304 North Cardinal St.
Dorchester Center, MA 02124
The story so far: Many physicists firmly believe that the entire visible part of the universe is only 5% of all the matter in it. He believes the rest is made up of dark matter and dark energy. Once this was conclusively demonstrated through various indirect observations and calculations, experiments began to be prepared to hunt down these elusive particles. The latest innovation in the field of dark matter is an experiment with a dark matter detector called LUX-ZEPLIN (LZ) in South Dakota, USA. To date, it is the most sensitive dark matter detector in the world. To give an idea of the level of difficulty in measuring evidence of a dark particle, it is said that the chamber of this LZ detector can only contain one gram of dust if it is to detect a dark matter particle. This is the extent to which researchers must go to rule out unwanted signals coming from other entities.
All interactions in the universe are the result of four fundamental forces acting on particles – the strong nuclear force, the weak nuclear force, the electromagnetic force and gravity. Dark matter is made up of particles that have no charge – meaning they do not interact through electromagnetic interactions. So these are particles that are “dark” specifically because they don’t emit light, which is an electromagnetic phenomenon, and “matter” because they have mass like normal matter and therefore interact through gravity.
The gravitational force, in addition to not being fully integrated and understood by particle physicists, is extremely weak. First, a particle that interacts so weakly becomes rather elusive to detect. This is because the interactions of other known particles could drown out the signals of dark matter particles.
There is strong circumstantial evidence for dark matter, and this evidence is reflected at different levels (or distance scales, as physicists would explain). On the shortest distance scale, consider the rotation of galaxies. If you look at the stars all the way from the center of any galaxy to its edge, the way the velocities of the observed stars vary can be plotted. In the laboratory, the same function can be plotted on a graph, assuming that visible matter is all there is. There is a significant difference between the observed plot of stellar velocities and the calculated value as you move from the inner part of the galaxy towards its edge. If you now assume that there is some fraction of matter that exerts a gravitational force on the rest of the stars in the galaxy because it cannot be seen any other way, and recalculate the graph, it fits the observed value. This means that there is a certain amount of dark matter in the galaxy.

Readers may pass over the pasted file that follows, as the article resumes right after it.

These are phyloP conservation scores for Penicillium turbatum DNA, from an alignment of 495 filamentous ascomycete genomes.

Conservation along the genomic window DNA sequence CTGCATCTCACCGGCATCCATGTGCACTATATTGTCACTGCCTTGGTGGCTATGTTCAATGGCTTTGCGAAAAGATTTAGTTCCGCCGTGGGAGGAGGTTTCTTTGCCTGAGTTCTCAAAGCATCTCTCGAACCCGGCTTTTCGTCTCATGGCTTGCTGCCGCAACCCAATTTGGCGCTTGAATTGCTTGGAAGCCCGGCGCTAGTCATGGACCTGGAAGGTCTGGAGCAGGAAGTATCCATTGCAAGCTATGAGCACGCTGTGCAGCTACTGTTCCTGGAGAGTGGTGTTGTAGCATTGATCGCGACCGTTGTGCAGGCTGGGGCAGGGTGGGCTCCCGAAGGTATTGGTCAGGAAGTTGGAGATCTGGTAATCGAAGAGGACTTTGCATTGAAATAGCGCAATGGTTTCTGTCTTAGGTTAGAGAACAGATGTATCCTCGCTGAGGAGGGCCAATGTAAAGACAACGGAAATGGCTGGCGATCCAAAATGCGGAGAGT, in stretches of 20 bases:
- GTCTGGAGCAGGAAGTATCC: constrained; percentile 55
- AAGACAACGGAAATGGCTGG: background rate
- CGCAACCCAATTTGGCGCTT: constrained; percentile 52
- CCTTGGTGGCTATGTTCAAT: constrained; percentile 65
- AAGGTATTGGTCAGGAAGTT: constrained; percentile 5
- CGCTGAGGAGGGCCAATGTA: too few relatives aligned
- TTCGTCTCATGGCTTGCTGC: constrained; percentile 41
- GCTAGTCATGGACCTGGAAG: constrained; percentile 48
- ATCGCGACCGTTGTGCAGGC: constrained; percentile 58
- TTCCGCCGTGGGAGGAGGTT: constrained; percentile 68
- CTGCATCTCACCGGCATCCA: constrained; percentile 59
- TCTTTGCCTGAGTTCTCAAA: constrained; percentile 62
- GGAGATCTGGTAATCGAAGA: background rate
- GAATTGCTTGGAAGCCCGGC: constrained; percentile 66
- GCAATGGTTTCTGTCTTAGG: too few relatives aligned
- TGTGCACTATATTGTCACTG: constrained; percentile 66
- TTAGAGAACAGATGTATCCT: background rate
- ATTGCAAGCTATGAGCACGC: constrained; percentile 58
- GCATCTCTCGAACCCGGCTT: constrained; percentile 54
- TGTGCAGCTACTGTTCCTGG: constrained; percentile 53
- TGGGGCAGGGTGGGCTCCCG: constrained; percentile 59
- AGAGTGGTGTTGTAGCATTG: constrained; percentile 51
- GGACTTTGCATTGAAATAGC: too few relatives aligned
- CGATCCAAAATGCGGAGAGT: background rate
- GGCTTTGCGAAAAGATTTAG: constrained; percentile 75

One may argue that the model is at fault and that there is some other way to reconcile this discrepancy between the calculated and observed velocities in rotating galaxies. Here, evidence from other distance scales emerges.
The universe can be observed at different levels — at the level of electrons and nuclei or atoms, or galaxies or galaxy clusters, or even at greater distances where the entire universe can be mapped and studied. Cosmologists, the people who study the physics of the universe, usually work at the last three scales, and particle physicists study the lowest and even smaller scales.
In this context, the second piece of evidence came from the observation of the so-called Bullet cluster of galaxies. The Bullet cluster is formed by the merger of two galaxy clusters. Physicists have found from their calculations that the way these mergers occurred cannot be fully explained if we believe that the visible universe is all there is. Therefore, there should be such a thing as dark matter, and also an estimate of how much dark matter there should be in the universe.
Similar arguments exist from space mapping such as the Sloan Digital Sky Survey and studies of the fibrous nature of the universe at a closer look. While correcting the model could help explain one of these discrepancies, not all of them can be explained in the same way. Therefore, physicists now take the concept of dark matter very seriously.
“The neutrino would be an excellent candidate if it were more massive,” says Shrihari Gopalakrishna of The Institute of Mathematical Sciences, Chennai, who has worked on dark matter theory. However, being too light doesn’t quite fit the bill. Other postulated entities include the supersymmetric partner of the Z boson, a particle that mediates the electroweak interaction. Yet another explanation speaks of “hidden sector particles” and Axions, the dark matter boson and condensate. There are many other theories.
The search for one of these candidates continues, because the story is a story that combines gravity, supersymmetry, hidden worlds to form science fiction.
Dark matter is made up of particles that have no charge. These particles are therefore “dark”, specifically because they do not emit light, which is an electromagnetic phenomenon, and “matter” because they have mass like normal matter and interact through gravity.
There is strong circumstantial evidence for dark matter, and this evidence is reflected at different levels (or distance scales, as physicists would explain).
To date, the most sensitive dark matter detector experiment in the world is LUX-ZEPLIN (LZ) in South Dakota, USA.